Apple's Steve Jobs will be taking a medical leave of absence for the second time in two years but will remain CEO of the company, involved in strategic decision-making.
CEO Steve Jobs at an Apple event in October to introduce Mac OS X Lion. (Credit: Josh Lowensohn/CNET)
Chief operating officer (COO) Tim Cook will assume responsibility for the company's day-to-day operations, amid continuing investor concerns over Apple's plans for eventual transition in the corner office.
The US stock market is closed today for a federal holiday. Apple is scheduled to report its first-quarter fiscal 2011 earnings today after 1pm (US Pacific Time).
Jobs, a pancreatic cancer survivor, took leave in the first half of 2009 to deal with issues related to his medical treatments. In announcing that hiatus, he said he would step away for six months, and he returned to full-time work on schedule.
This time around, the 55-year-old Jobs did not give a time frame for his return. Here's the text of his email to employees, provided by Apple this morning:
At my request, the board of directors has granted me a medical leave of absence so I can focus on my health. I will continue as CEO and be involved in major strategic decisions for the company.
I have asked Tim Cook to be responsible for all of Apple's day-to-day operations. I have great confidence that Tim and the rest of the executive management team will do a terrific job executing the exciting plans we have in place for 2011.
I love Apple so much and hope to be back as soon as I can. In the meantime, my family and I would deeply appreciate respect for our privacy.
In January 2009, Jobs said that he was suffering from a hormone imbalance that was impeding his body's ability to absorb certain proteins. In April of that year, Jobs underwent liver transplant surgery, and he returned to work by early July. Cook was the one to step in to run the day-to-day operations of the company during that leave as well, guiding the company through the launch of the iPhone 3GS, as well as some of the final stages of the production of the iPad.
In the months preceding that announcement two years ago, Jobs' health had been the topic of intense speculation. In an appearance at the company's 2008 Worldwide Developers Conference (WWDC), Jobs appeared to have lost a considerable amount of weight. Apple and Jobs rebuffed any questions on the matter, calling his health a "private matter".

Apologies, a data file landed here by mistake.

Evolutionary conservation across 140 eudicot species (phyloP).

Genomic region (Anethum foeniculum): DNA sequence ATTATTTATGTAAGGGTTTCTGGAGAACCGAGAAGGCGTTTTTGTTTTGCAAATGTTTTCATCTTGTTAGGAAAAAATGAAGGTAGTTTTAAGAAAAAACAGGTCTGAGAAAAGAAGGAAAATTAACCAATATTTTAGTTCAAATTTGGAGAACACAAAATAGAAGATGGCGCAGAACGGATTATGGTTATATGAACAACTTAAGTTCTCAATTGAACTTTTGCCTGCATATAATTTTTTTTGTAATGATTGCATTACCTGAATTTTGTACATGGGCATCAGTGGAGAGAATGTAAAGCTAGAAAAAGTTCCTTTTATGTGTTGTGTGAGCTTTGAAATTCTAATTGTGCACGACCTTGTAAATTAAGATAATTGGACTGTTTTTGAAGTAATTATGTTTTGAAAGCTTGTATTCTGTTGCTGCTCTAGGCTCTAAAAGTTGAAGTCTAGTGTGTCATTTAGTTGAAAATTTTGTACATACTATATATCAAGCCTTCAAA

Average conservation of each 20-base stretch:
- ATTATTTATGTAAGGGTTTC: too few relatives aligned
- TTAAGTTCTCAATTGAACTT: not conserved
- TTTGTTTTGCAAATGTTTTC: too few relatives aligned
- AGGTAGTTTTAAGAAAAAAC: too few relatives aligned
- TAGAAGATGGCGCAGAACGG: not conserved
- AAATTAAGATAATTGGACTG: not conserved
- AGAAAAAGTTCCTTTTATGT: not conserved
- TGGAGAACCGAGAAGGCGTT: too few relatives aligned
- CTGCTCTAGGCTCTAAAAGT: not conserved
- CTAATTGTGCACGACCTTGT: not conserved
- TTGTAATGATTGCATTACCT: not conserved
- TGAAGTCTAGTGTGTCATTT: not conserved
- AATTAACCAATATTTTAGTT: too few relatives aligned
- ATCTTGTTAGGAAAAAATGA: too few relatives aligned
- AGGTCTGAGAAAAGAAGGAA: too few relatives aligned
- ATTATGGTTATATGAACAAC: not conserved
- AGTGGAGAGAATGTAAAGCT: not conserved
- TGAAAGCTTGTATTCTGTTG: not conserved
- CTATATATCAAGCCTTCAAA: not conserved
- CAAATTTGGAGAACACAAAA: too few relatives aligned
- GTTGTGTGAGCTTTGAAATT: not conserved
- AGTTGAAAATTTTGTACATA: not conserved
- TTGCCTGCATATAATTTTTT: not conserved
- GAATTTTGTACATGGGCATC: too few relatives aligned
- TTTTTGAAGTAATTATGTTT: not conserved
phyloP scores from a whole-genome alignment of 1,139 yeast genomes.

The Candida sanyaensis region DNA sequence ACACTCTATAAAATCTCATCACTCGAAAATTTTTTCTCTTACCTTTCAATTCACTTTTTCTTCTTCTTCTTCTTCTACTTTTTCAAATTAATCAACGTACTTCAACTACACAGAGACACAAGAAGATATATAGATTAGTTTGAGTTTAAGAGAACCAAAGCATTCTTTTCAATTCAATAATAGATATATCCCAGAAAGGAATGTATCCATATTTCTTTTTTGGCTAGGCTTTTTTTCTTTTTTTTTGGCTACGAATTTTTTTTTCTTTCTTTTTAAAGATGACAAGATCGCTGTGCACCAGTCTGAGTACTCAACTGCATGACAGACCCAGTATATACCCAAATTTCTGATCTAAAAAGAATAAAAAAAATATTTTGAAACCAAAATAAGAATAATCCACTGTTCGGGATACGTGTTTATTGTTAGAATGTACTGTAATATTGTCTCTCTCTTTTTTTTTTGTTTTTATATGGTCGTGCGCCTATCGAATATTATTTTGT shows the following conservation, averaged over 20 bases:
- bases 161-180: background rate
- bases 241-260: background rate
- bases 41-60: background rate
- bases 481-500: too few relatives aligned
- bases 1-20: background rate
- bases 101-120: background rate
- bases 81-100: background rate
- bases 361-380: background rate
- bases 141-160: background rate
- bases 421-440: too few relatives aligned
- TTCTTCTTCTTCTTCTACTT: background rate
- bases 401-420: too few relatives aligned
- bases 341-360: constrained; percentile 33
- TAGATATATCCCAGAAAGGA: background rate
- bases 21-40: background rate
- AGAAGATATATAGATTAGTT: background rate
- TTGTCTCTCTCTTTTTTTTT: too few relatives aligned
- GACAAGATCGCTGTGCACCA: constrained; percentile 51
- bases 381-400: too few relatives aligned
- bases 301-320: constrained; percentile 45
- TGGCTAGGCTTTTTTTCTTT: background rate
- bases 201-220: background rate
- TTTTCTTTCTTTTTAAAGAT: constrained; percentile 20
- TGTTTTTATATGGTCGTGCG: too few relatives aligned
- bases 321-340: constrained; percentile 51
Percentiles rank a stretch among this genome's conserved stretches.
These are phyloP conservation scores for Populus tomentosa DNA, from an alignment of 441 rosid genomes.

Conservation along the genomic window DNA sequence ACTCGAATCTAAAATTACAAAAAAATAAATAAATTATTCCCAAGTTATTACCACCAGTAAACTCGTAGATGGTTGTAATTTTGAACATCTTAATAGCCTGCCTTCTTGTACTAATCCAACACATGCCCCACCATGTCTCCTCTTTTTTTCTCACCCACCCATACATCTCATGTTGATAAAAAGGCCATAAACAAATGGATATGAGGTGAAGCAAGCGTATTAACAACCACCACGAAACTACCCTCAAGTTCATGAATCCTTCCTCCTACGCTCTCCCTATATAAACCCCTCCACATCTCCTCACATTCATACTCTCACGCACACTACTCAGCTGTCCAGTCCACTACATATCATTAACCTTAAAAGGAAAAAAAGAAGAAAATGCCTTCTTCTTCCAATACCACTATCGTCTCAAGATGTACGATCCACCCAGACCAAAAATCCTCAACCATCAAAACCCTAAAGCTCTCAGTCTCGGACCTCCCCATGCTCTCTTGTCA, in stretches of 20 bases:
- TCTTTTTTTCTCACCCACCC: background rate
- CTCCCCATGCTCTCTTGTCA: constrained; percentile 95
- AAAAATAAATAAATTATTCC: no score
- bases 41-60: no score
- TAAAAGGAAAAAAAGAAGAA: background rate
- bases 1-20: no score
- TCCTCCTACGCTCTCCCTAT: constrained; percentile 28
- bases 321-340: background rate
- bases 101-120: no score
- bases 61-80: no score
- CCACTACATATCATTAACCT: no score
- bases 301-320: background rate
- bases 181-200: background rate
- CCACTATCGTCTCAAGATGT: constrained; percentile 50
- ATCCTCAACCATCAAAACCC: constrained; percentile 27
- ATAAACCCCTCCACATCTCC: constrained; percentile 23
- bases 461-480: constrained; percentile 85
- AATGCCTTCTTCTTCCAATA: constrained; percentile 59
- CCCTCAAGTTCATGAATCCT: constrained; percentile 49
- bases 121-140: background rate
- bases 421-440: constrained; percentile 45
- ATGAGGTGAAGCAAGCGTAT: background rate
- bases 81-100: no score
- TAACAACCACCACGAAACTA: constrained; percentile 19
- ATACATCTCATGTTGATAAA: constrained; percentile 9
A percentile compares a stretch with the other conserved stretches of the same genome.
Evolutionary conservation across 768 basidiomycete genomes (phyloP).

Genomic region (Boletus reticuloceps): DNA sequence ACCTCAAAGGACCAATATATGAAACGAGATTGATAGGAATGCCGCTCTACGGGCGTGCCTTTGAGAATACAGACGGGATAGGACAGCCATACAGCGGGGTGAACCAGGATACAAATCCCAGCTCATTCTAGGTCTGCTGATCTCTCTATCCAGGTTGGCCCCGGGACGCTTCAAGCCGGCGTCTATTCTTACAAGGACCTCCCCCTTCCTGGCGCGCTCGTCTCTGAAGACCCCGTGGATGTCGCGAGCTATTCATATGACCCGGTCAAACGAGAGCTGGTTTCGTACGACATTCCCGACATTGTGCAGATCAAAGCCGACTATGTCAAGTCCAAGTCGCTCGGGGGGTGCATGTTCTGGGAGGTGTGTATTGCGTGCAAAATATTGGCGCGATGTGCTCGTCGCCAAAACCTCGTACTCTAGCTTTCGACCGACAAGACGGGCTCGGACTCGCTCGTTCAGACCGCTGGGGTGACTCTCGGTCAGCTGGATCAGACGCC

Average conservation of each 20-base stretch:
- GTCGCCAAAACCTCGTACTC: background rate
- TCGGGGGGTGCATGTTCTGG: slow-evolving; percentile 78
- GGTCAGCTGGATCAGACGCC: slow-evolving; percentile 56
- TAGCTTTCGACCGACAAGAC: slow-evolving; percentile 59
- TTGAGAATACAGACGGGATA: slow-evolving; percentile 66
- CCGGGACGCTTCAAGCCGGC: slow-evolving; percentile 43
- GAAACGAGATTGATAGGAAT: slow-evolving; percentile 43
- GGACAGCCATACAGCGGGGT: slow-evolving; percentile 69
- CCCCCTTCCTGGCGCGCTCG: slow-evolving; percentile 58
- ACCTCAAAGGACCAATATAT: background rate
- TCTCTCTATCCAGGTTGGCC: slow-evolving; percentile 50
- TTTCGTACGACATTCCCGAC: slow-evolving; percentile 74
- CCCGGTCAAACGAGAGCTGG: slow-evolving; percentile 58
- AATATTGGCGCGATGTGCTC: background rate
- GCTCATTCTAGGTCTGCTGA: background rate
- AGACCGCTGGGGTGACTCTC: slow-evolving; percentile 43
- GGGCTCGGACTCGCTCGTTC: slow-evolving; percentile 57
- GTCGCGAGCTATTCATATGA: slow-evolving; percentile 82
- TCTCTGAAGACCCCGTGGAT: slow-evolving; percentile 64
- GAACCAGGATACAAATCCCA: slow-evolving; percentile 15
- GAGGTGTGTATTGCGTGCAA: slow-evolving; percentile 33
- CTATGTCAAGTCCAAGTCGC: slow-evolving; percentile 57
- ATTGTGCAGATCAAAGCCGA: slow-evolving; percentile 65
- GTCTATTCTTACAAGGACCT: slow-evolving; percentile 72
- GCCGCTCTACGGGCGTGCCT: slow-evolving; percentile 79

No such speculation led up to today's announcement. Jobs has made regular appearances in support of new Apple products, most recently at an October event introducing the latest MacBook Air and Mac OS X Lion. He was supposed to appear at an event in San Francisco this week with Rupert Murdoch to announce the launch of The Daily, an iPad-only newspaper, but the event was rescheduled late last week.
Though his immediate health was no longer a major focal point with the press or the public, the topic of who will take over for Jobs at Apple remains a hot one with investors. Many investors feel that Jobs can never truly be replaced as CEO, since his vision and persona are so fundamentally linked with the company, but Apple has been criticised for not publicly grooming a successor.
Just recently it came to light that Apple's board of directors had fielded a stockholder request that Apple make its succession plan public knowledge. Apple refused, saying that privately there is an established plan in place and that disclosing it to the public and competitors would damage the company's ability to retain and recruit top executive talent.
From the mid-1980s to the mid-1990s, Jobs was absent from Apple after a conflict with the board over leadership style. Since his return to Apple in 1997, Jobs has rebuilt the company he co-founded with Steve Wozniak, taking it from near bankruptcy to the most influential consumer electronics company in the world. With more than US$50 billion in the bank, Apple now has the second-highest market capitalisation in the world, behind ExxonMobil. Beyond the Mac line-up of desktops and laptops, Jobs has transitioned the company into the entertainment business with iTunes and the iPod, and into a leading mobile phone maker with the iPhone. Last year, Apple introduced the touchscreen iPad, which has created a third mobile device category and a success that all of Apple's competitors have recently flocked to try to reproduce.
Apple COO Tim Cook at the company's
October event (Credit: Josh Lowensohn/CNET)
Cook capably handled the reins during Jobs' 2009 leave of absence. While Jobs was away, Apple delivered two back-to-back blow-out quarters, as well as an updated iPhone OS and new iPhone hardware. Under Cook, Apple also put the finishing touches on the company's new iPods, MacBooks and Mac OS, which were released shortly after Jobs' return to the helm in late June.
He was rewarded handsomely for keeping Apple on track, getting a bonus of US$5 million plus 75,000 stock options for his work filling in for Jobs. He is Jobs' most trusted executive, handling all earnings calls with Wall Street investors and analysts for the last few years, and has had an increasingly larger role at major product introductions. Cook most recently appeared on behalf of Apple last week alongside Verizon executives in New York City to announce the first iPhone that works on Verizon's network.
Cook, 50, joined Apple in 1998 and was promoted to COO in 2004. It was at Cook's behest that Apple pulled out of building its own products and moved to contract manufacturers like Foxconn and others, reducing the company's inventory and drastically improving its margins.